We often obtain valuable drug interaction data from studies in healthy subjects showing that one drug affects the pharmacokinetics of another. This information is derived from very carefully controlled studies involving subjects with normal kidney and liver function, with no known diseases, who are taking no other medications. Unfortunately, this information must be applied to patients with multiple diseases, often fluctuating in severity, who are taking many medications that are being started and stopped, or for which the dosage was changed.
Patients taking many medications may have multiple drug interactions occurring simultaneously, which introduces complexities that may not be predictable from carefully controlled pharmacokinetic studies of only 2 drugs in healthy subjects. These multiple drug interactions may be additive, antagonistic, or disparate and unrelated.
It is not easy to analyze and manage such complex drug interactions cases, and we can only look at each interaction and try to weave together as complete a picture as possible with the information we have.
A good example of a complex interaction case, which was recently published, involved a 44-year-old man with HIV infection, hepatitis C virus infection, benign prostatic hypertrophy, hypertension, mood disorder, gastroesophageal reflux disease, musculoskeletal neck pain, diarrhea, and acute bronchitis.1 He was taking efavirenz/emtricitabine/tenofovir, boceprivir, peginterferon alfa-2b, ribavirin doxazosin, tamsulosin, quetiapine, testosterone, ondansetron, esomeprazole, lithium, losartan, naproxen (as needed), acetaminophen/oxycodone (as needed), loperamide (as needed), codeine/guaifenesin (as needed), and cyclobenzaprine (as needed).
This drug list is certainly not the longest ever recorded, but these drugs would likely generate dozens of drug interaction warnings if they were run through a drug interaction checker. The problem, of course, is determining which of the many interactions are actually likely to result in adverse consequences.
In this case, the focus was on the CYP3A4 inhibition of boceprevir, because the patient developed priapism and was taking 3 drugs that are metabolized by CYP3A4 and have been reported to produce priapism: doxazosin, tamsulosin, and quetiapine. Boceprevir had been started 9 days before the priapism occurred. The priapism was treated with surgery, and doxazosin and tamsulosin were discontinued, while quetiapine therapy was maintained. The priapism did not recur. Regarding a potential interaction between boceprevir with doxazosin, tamsulosin, or quetiapine, the case was rated as “possible” on the Drug Interaction Probability Scale for all 3 drug interactions.2
This case is complicated by the fact that efavirenz is known to substantially reduce plasma concentrations of boceprevir, which raises the question of whether boceprevir concentrations would be high enough to interact with doxazosin, tamsulosin, and quetiapine. Also, many other potential interactions in this case would vie for our attention. Efavirenz, a CYP3A4 inducer, would be expected to have the opposite effect of boceprevir on the CYP3A4 metabolism of doxazosin, tamsulosin, and quetiapine. Efavirenz could also enhance the CYP3A4 metabolism of oxycodone, loperamide, codeine, and cyclobenzaprine, while boceprevir (as a CYP3A4 inhibitor) would tend to have the opposite effect on each of these drugs. Efavirenz can induce CYP2C19 and thus would be expected to enhance the CYP2C19 metabolism of esomeprazole. Moreover, naproxen could inhibit the effect of losartan and increase the lithium concentration. Even without mentioning any other potential interactions, it is clear that this patient would not be easy to assess.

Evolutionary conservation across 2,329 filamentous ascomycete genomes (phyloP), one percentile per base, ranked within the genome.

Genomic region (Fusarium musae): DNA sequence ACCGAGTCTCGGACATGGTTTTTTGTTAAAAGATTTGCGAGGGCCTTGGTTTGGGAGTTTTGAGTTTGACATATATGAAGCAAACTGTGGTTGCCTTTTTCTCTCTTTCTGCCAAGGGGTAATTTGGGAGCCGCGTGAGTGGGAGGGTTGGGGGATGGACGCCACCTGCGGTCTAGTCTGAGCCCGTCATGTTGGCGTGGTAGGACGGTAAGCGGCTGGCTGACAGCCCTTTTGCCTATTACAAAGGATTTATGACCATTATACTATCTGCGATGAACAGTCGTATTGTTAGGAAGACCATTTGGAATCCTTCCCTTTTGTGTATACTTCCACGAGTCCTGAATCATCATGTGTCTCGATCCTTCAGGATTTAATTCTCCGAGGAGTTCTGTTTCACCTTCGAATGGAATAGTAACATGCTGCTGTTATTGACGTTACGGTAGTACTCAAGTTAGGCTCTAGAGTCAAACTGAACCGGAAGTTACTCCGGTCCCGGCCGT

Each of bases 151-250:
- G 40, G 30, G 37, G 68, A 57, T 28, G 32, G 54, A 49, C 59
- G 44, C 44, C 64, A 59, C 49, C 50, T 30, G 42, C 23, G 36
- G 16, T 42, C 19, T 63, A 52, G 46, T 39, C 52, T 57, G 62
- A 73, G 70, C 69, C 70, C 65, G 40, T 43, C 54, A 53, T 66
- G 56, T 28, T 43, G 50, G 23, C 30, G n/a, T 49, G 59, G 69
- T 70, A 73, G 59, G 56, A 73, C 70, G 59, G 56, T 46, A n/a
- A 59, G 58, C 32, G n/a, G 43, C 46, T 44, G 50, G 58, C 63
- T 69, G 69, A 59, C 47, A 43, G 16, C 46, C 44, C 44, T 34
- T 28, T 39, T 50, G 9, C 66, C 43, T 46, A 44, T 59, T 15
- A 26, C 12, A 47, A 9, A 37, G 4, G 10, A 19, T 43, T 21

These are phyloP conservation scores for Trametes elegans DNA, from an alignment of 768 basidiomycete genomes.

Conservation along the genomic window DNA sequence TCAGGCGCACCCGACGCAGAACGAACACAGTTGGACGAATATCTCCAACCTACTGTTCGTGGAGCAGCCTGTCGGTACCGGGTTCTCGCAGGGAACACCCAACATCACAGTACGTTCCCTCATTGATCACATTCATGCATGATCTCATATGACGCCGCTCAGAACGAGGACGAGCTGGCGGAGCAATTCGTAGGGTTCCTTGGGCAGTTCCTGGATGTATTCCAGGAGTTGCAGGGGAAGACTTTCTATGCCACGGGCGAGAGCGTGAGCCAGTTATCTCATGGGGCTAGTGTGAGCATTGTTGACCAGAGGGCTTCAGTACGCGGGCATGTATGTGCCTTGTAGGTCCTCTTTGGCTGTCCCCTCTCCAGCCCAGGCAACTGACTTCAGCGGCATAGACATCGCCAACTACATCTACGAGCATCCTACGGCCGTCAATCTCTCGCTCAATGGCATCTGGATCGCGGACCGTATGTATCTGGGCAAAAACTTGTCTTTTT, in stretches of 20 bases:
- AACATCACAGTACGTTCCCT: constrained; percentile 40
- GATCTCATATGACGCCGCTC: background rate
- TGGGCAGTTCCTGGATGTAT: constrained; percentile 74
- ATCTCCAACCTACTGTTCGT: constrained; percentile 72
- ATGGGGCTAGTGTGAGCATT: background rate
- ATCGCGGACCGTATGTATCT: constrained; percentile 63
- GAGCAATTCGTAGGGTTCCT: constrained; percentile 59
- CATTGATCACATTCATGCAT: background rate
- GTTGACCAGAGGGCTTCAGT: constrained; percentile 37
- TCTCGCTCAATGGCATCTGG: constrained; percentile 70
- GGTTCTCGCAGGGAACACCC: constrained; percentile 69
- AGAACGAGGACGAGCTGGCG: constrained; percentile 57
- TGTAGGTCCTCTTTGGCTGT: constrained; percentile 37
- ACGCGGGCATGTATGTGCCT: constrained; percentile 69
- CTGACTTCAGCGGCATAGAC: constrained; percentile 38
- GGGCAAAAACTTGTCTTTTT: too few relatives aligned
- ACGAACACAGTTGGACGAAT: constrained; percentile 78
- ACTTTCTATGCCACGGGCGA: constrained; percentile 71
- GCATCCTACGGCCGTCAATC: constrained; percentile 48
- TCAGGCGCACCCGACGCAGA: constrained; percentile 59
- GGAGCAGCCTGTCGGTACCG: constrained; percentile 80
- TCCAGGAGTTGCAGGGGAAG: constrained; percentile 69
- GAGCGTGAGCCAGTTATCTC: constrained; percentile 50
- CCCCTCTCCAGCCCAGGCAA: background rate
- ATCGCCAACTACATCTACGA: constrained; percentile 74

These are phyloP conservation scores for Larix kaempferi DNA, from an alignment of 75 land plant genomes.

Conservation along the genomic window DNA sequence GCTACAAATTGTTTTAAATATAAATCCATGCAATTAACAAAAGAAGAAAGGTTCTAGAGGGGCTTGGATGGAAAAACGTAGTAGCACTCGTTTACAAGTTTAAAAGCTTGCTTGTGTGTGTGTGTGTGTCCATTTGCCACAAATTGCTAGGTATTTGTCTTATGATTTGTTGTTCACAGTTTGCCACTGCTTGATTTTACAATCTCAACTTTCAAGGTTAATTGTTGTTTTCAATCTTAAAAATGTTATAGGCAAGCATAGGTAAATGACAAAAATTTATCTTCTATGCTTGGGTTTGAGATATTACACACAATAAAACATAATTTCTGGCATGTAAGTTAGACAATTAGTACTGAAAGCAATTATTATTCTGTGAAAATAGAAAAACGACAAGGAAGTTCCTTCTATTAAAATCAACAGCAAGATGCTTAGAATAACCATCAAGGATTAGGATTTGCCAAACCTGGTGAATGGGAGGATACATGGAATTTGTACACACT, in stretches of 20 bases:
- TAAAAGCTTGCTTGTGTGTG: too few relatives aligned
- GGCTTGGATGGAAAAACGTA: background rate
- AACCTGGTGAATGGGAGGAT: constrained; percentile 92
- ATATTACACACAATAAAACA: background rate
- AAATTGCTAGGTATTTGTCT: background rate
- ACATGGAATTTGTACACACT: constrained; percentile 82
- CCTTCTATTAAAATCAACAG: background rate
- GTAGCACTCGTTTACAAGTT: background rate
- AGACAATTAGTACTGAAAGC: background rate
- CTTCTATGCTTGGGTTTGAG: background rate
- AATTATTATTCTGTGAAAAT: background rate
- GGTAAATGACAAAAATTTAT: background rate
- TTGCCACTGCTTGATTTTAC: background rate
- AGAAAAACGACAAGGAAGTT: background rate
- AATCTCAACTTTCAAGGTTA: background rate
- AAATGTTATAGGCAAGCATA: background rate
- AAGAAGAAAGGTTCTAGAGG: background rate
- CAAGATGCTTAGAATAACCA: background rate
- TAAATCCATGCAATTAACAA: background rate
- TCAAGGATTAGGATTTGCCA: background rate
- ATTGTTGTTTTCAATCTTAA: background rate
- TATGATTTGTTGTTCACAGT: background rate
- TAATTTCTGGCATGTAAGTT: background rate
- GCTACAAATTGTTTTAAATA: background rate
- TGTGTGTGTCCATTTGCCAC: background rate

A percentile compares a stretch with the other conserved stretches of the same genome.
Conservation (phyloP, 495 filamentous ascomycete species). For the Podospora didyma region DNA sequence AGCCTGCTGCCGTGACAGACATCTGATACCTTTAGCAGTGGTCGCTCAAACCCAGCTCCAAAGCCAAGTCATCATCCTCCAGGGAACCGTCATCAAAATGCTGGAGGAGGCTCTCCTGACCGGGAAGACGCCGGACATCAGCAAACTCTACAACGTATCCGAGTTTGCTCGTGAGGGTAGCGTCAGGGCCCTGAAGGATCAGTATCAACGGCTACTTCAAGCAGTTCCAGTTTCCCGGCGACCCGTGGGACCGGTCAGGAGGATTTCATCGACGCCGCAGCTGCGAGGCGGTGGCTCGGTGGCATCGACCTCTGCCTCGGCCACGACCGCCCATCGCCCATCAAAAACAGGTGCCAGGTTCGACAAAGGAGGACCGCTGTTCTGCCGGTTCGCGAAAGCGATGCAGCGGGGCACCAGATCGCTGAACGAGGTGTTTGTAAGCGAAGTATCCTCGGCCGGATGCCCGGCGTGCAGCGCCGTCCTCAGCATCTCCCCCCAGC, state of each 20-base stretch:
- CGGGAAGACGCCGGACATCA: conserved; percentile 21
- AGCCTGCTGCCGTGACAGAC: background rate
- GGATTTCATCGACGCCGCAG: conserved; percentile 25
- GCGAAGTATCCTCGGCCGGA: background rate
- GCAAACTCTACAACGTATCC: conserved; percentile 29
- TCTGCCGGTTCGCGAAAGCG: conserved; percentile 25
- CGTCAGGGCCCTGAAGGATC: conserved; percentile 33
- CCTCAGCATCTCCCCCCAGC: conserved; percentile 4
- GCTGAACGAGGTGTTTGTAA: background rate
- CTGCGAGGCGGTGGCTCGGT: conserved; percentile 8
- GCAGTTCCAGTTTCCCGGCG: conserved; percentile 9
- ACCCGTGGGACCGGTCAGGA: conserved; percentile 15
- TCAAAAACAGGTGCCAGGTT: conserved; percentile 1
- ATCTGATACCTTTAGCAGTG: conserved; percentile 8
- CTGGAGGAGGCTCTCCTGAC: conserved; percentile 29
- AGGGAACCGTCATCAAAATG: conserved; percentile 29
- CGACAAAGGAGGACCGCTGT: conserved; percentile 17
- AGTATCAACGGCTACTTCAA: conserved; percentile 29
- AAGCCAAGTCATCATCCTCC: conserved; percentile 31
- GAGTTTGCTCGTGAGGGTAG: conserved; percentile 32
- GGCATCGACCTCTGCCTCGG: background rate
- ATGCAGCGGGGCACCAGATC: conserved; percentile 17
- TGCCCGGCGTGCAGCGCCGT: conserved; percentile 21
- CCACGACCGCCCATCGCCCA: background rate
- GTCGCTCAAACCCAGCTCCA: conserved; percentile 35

How should we handle such a complex case? First, we could look at the drug history (eg, when drugs were started or stopped, drug doses) and the response to the drugs (eg, blood pressure, gastrointestinal symptoms, prostatic symptoms, mood disorder), as well as possible drug adverse effects or toxicity. This comprehensive technique would probably rule most of the potential interactions as clinically unimportant in this patient.
Regarding the prostatic symptoms, it would be a judgment call as to whether it would be worth reintroducing an alpha-adrenergic antagonist such as doxazosin or tamsulosin. The interaction of boceprevir with these 2 drugs was only “possible,” and one would have to consider the severity of the prostatic symptoms and the likelihood that doxazosin or tamsulosin would help the patient. In other words, a benefit-risk assessment should be made, with the potential drug interaction in the mix of considerations. Unfortunately, complex cases such as this are not uncommon, but the good news is that they present a challenge that pharmacists are uniquely prepared to address.
Drs. Horn and Hansten are both professors of pharmacy at the University of Washington School of Pharmacy. For an electronic version of this article, including references, if any, visit www.hanstenandhorn.com.